Kolkata: India should reorganise its healthcare delivery system with the right mix and distribution of services to achieve Universal Health Coverage, a top WHO official has said.
Besides reducing out-of-pocket (OOP) expenditure incurred by people, government should also increase public expenditure on health and develop mechanisms for cashless access to health services at all delivery points', the official stressed.
"There are a few steps which can be taken by the Indian government to achieve UHC. Primarily it must reorganise the health service delivery with a right mix and distribution of preventive, promotive, curative, diagnostic and rehabilitative services to tackle comorbidities with higher access and availability of quality health services, developing effective referral linkage and ensuring continuity of care, from primary to tertiary care facilities," WHO representative to India Dr Nata Menabde told PTI.
"Additionally, there is a need for strengthened regulatory mechanism to oversee quality of health service provision, in both public and private sector," she said, adding governments must adopt new laws and regulations to implement health system reforms required for UHC.
Strengthening of human resources for health both in quantitative terms as well as performance and facilitating increased participation of communities through institutional and management reforms for ensuring accountability, transparency and responsiveness of the health system to the citizens would also be required, she stressed.
"There is need to engage private health sector in a policy dialogue around UHC planning, as well as delivery of services under the Universal Health Assurance (UHA) mission through defined mechanisms, to progress towards UHC in India," Menabde said.
Praising the role of the newly-elected government at the Centre on providing UHA, which includes the core components of UHC, she said, "Currently available information indicates that the proposed National Health Assurance Mission (NHAM) will include all key components to accelerate the progress towards UHC. Simultaneously, India is drafting a National Health Policy focusing upon key aspects of UHC.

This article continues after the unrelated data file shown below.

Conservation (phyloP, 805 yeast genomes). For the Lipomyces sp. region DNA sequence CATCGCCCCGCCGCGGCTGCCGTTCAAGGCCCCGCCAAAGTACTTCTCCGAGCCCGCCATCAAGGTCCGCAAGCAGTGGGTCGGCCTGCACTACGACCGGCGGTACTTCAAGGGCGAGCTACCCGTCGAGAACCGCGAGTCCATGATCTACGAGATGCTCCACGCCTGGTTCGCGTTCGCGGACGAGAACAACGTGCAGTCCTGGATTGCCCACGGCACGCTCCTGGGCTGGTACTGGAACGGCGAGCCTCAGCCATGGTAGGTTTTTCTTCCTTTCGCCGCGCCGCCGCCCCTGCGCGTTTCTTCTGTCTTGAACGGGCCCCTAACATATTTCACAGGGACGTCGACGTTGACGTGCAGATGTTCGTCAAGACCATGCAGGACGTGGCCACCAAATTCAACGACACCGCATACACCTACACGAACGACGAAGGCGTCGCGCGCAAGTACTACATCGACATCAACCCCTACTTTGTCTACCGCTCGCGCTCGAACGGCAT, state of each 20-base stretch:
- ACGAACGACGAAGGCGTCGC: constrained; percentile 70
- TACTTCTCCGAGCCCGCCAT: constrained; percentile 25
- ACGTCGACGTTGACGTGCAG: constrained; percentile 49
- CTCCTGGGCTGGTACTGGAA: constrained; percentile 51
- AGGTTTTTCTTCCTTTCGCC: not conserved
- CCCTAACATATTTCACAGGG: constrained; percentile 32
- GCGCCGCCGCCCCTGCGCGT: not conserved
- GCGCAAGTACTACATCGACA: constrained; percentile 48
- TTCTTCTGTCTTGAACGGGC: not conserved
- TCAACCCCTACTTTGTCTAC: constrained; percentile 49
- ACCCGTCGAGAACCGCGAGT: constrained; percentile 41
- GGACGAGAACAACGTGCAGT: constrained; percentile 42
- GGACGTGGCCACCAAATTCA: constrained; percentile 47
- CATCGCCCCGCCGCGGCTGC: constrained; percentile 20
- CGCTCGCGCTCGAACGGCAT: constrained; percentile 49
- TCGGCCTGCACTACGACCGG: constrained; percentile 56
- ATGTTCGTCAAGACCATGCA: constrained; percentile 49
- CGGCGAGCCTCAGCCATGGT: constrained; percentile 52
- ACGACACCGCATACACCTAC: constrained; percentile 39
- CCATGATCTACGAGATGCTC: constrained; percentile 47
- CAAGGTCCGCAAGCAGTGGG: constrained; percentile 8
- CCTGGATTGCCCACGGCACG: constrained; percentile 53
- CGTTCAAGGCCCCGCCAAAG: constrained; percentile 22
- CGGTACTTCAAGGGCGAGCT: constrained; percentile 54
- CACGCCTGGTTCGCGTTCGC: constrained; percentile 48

"There is a growing attention on looking at suitable models for financing of health services in India, along with development of next national health accounts for the country. These are the right planning steps for moving towards UHC in India," she said.
India, however, would require to develop a detailed scheme for planning and implementing its UHC vision where both public and privately provided service delivery units would have a role to play towards shared objectives, Menabde said.
On whether bringing the huge population of the country under the UHC would be feasible or not, she said, "The intention to move towards UHC need not to be affected by the size of the population. It is a journey to assure improved health outcomes to the entire population over period of time.
"We must remember that no country (except China) has ever taken on such a complex endeavour at such massive scale. It's known and well recognised (as in India's 12th Five Year Plan) that the pursuit of UHC will last for at least two to three plan periods (10?15 years) requiring strategies to go beyond any script in any one plan. Therefore, attention needs to be paid by policy makers to identifying priority issues, key implementation challenges and main barriers," she said.
They must focus on customising solutions across all health system functions financing, service delivery, generation of resources (health workforce, medicines, technologies etc) and stewardship), she added.
Menabde said the next thing would be the implementation which must be accompanied by evaluation and analysis.
"The state-level experiences and good practices needs to be documented and widely disseminated, including to other states. Importantly, in parallel, India needs to carefully design the institutional/organisational arrangements for the implementation. The tools, management of partnerships, access to up-to-date health analysis, for informed decision making also need to be crafted," she said.
The WHO official praised the provision of free medicines in some states in the country as the "right step" for other countries to emulate.
Menabde said the WHO has been involved in a high-level policy dialogue with the Centre on UHC-related issues, along with providing ongoing technical inputs.
Additionally, WHO India has direct engagement with a few states on advancing the UHC agenda and supporting them, in their initiatives in states like Kerala, Tamil Nadu, Gujarat, Tripura, Haryana and Rajasthan, she said.
The UHC entails that all people have access to required health services of sufficient quality while also ensuring that people do not suffer financial hardship for these services.